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Survival of the Fittest:

Compliance Program Evolution

Ten Pillars of Good

Compliance Design

As all compliance programs continuously evolve, how do you measure your success or plan for the next step in the development of your program? This video introduces a practical approach to assessing the current maturity of your program and processes using a compliance program maturity model. This model is designed to help you track and communicate your current state as well as pinpoint the places where your program can level up including governance, risk, process, culture, and design.


Ann Oglanian

Ann Oglanian has more than 25 years’ experience in the investment management industry and is sought after for her practical guidance on strategic business planning, organizational and operational matters, and compliance program development and assessment. Prior to founding ReGroup in 2002, Ann served as managing director, general counsel, and chief compliance officer of Montgomery Asset Management and partner in the investment management practice of Vedder Price.

 You can download a full copy of the slides from this webinar.

 

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Full transcript available below

What is the compliance design? I want to ... if you click to the next slide, I want to just go over how we think of this. We've look at a zillion firms. Big firms, trillion dollar firms, billion dollar firms. We've created 10 pillars of good design that we believe need to be in play. I don't need to go over these in a lot of detail with you, but the 1 through 5 is on this page.

Culture and leadership, you know, the compliance program has to be credible and independent, and this quality leadership messaging which means your CEO is messaging around the program that promote an ethical conduct. We want to see that as a pillar of good design. If we don't see that, then that pillar can be real weakness for your firm, but at the exact same time, policies and procedures might be outstanding. Written procedures that accurately reflect key leader requirements, accurately reflect actual practices designed to mitigate, identify conflicts of interest, and they're modified over time to reflect change. You could be a 10 out of 10 on that and have some culture and leadership weakness. The good news about that is you can identify and correct the weakness. Part of what these pillar are doing is helping you suss out and measure, if I were to say on a scale of 1 to 5, "Where am I?" on each one of these, we could, again, pinning the tail on the donkey, "How do I evaluate each of these 10 pillars?" It should then tell you, "I have some work to do", or "I have real strength here."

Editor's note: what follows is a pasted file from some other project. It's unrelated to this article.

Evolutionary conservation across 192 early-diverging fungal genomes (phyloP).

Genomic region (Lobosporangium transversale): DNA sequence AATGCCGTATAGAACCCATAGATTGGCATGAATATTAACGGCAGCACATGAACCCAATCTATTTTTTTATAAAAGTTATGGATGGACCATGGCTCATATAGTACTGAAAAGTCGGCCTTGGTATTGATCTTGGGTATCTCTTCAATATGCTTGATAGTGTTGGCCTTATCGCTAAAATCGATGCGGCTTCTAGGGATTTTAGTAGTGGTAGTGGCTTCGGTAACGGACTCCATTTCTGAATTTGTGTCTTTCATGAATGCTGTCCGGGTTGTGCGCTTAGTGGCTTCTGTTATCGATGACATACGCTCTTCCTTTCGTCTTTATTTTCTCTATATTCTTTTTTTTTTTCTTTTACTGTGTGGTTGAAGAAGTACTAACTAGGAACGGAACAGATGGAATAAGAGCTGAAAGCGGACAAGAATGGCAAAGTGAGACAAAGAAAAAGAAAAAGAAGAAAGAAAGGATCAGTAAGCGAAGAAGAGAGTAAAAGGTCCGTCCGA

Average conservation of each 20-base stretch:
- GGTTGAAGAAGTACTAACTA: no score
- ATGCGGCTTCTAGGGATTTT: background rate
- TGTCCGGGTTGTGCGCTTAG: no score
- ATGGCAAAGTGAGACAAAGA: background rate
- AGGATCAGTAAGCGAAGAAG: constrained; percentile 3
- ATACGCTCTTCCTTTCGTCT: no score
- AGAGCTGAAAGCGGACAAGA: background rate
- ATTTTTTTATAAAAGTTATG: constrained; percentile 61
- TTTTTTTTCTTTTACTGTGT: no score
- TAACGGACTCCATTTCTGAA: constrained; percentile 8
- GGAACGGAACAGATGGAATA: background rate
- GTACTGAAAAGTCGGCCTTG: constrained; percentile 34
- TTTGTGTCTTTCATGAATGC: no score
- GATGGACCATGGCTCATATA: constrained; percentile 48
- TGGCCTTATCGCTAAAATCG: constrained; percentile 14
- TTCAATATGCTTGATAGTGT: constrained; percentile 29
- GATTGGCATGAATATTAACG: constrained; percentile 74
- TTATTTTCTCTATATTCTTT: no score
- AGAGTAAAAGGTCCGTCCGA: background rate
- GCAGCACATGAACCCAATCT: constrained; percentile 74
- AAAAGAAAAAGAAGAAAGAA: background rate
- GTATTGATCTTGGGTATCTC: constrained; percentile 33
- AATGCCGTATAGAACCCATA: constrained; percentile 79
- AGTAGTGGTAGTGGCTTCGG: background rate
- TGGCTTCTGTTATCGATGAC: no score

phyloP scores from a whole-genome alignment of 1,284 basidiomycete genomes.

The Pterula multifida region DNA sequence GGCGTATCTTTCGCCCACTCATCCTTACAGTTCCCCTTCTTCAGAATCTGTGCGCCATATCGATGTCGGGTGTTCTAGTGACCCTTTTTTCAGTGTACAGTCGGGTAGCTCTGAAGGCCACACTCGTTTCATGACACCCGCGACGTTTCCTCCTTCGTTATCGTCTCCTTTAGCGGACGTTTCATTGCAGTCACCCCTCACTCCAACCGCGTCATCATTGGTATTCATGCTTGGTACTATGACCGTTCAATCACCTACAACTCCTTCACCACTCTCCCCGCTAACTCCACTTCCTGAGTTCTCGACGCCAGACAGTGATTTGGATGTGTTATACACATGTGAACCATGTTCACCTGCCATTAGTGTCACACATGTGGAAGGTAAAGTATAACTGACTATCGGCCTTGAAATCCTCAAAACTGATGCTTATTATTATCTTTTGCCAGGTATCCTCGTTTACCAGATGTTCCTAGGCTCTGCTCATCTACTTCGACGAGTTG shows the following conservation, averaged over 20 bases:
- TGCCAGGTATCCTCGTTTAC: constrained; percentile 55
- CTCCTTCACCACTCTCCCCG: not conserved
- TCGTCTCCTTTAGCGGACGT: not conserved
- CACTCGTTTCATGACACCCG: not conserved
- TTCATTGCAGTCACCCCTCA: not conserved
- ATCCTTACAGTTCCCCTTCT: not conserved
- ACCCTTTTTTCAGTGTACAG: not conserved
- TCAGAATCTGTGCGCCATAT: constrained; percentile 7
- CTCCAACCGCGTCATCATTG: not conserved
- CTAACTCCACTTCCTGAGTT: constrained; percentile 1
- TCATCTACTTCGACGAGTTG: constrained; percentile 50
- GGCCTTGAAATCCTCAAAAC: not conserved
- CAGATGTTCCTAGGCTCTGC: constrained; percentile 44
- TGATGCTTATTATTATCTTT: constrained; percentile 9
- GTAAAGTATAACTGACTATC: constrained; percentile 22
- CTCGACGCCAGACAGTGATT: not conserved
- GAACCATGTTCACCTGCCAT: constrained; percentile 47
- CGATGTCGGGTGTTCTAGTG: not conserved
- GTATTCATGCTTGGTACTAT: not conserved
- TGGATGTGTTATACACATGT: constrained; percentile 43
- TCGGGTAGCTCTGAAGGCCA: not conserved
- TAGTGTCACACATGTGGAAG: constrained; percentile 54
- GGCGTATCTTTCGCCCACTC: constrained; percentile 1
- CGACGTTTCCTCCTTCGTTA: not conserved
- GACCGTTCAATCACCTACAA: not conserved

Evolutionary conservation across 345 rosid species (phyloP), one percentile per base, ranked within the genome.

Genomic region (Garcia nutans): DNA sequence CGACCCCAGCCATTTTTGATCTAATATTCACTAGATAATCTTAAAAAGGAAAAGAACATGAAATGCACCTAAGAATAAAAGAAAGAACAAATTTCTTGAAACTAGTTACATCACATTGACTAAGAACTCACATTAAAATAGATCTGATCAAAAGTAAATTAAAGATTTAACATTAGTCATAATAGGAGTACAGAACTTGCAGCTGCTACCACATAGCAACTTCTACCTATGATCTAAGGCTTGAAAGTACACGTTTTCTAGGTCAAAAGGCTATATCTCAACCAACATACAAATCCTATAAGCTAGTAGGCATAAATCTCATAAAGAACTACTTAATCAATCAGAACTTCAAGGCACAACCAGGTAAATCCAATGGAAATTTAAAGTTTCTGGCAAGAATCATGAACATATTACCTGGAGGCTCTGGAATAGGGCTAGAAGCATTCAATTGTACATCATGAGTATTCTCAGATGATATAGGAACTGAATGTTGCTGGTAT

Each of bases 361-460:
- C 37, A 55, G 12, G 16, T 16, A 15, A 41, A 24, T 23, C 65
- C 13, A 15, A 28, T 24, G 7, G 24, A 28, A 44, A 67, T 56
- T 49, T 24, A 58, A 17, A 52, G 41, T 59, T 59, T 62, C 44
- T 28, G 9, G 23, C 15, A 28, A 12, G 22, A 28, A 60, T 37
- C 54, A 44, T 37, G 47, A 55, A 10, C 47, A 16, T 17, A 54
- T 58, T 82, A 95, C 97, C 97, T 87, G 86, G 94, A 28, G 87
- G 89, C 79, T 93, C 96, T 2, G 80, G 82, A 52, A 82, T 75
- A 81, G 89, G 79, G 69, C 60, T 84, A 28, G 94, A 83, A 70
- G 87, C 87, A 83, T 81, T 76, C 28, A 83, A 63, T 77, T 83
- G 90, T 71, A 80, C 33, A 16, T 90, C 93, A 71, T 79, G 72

One of the things that is so helpful to executives is when you say to them, like they can understand this. When you start talking about the details of, you know, best execution, and you know, marketing review, they kind of glaze over a little bit, but this they understand. There's only 10 things they're ever going to need to really know, and we want to evaluate where we are so that we know where we need to improve so that when you ask for the resource to improve something they understand what you're talking about which [inaudible 00:12:26].

The next page has the other 5. I think. Yeah, reporting, do you have your reporting going on? We find that things kind of get sometimes swept into the compliance department and no information comes, excuse me, and comes back up. The way we know that is the CEO will say, "I know they're doing things, but I don't really know what they're doing." I'll think, "More reporting to the CEO might be in good order." Even if it's very simple. Escalation. Are issues getting escalated and resolved? We often see issues that sort of have been identified but unresolved for years. They're like, "We want to see that moving through a system of decision making." Record management, resourcing, managing change, these are our 10 pillars. I'm going to talk about a couple of them today as we can't go through all of them all today. Can you go to the next slide? Excuse me.

The next idea is how do we ... That's one tool is the 10 pillars. You can change those pillars however you want to. What are the things you believe should be measured? We believe that these 10 pillars are pretty tried and true, but your firm may be different, or if there's ones you don't understand, set them aside, work on the ones that you do.

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